The Union Fight You Might Not Have Been Watching

The fight around Wisconsin's public employee unions has in the national spotlight frequently over the last 18 months—culminating in Governor Scott Walker defeating an effort to recall him from office. But while most were at least a little familiar with the Badger State's turmoil around the right to organize and collectively bargain, few have watched the unfolding drama in Maine, where Governor Paul LePage has courted controversy in his discussion of the state's unions.

The governor made headlines a year ago when he removed a mural, deemed too favorable to unions, from the side of the state's Department of Labor building. (In March, a federal judge ruled in favor of LePage's decision.) But the art was only the beginning.

LePage has been in a protracted battle over a collective bargaining agreement with the public employee union Maine State Employees Association, which happens to be the biggest union in the state. Stateline has a great summary of the fights, which include various complaints against the governor; "the most significant, which has been granted a hearing, alleges that the state failed to negotiate in good faith and interfered with the rights of MSEA workers." The governor has also pushed right-to-work legislation—which makes union fees voluntary and generally weakens or kills unions in states—in the typically moderate, pro-union state. The legislature doesn't seem to be quite so excited about killing labor in the state, but it did take away union rights from independent childcare providers according to the Portland Press Herald.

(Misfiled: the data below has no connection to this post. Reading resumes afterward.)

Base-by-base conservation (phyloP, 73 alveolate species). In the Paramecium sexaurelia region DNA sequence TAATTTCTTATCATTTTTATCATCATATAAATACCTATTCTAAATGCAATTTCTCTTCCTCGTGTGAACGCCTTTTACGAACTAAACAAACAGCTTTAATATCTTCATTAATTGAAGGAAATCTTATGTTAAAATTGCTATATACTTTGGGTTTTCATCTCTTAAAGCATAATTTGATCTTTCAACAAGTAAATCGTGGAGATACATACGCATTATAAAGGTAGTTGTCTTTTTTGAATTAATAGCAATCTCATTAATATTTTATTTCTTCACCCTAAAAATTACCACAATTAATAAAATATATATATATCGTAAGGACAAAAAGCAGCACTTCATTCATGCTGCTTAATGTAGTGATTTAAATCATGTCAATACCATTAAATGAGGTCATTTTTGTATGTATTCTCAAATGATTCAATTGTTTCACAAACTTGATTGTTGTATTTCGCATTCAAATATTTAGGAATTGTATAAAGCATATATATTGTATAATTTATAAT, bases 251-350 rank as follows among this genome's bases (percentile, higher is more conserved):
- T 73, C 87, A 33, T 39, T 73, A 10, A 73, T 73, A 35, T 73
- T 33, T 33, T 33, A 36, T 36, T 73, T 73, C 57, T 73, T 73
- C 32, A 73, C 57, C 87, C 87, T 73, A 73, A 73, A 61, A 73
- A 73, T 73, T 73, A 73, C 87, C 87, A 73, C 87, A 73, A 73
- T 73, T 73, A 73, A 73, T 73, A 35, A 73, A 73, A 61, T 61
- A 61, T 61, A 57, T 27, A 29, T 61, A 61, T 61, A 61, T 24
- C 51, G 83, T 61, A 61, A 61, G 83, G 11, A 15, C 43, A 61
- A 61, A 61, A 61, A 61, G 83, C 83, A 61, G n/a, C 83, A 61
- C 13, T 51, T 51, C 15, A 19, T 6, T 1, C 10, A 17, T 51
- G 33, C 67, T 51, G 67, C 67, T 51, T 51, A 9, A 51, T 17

But LePage's relationship with the labor turned particularly sour at a town hall meeting at the end of April, when, as the Bangor Daily News reported, the governor answered a question about fees by saying, "The problem is the middle management of the state is about as corrupt as you can be. Believe me, we're trying every day to get them to go to work, but it's hard." Corrupt and lazy to boot! 

Not only did the remarks rile the union leaders, but, as many local media noted, two GOP lawmakers also spoke out to defend state workers. LePage even sent a letter himself, clarifying the remarks to say that "some employees ... had been corrupted by bureaucracy." The note was far from an apology. "If you are dragging your feet because you do not like the direction the Administration is headed, then it is time to either get on board or get out of the way," LePage wrote.

The results in Wisconsin will likely offer a game plan to other anti-union governors, showing they can count on the national GOP establishment to back them up. Maine may well become a state to watch as public employee unions in particular get targeted.

According to Waterville's Morning Sentinel, when asked about the Wisconsin results, LePage said, in a fake Jamaican accent, "Yah, mon!"


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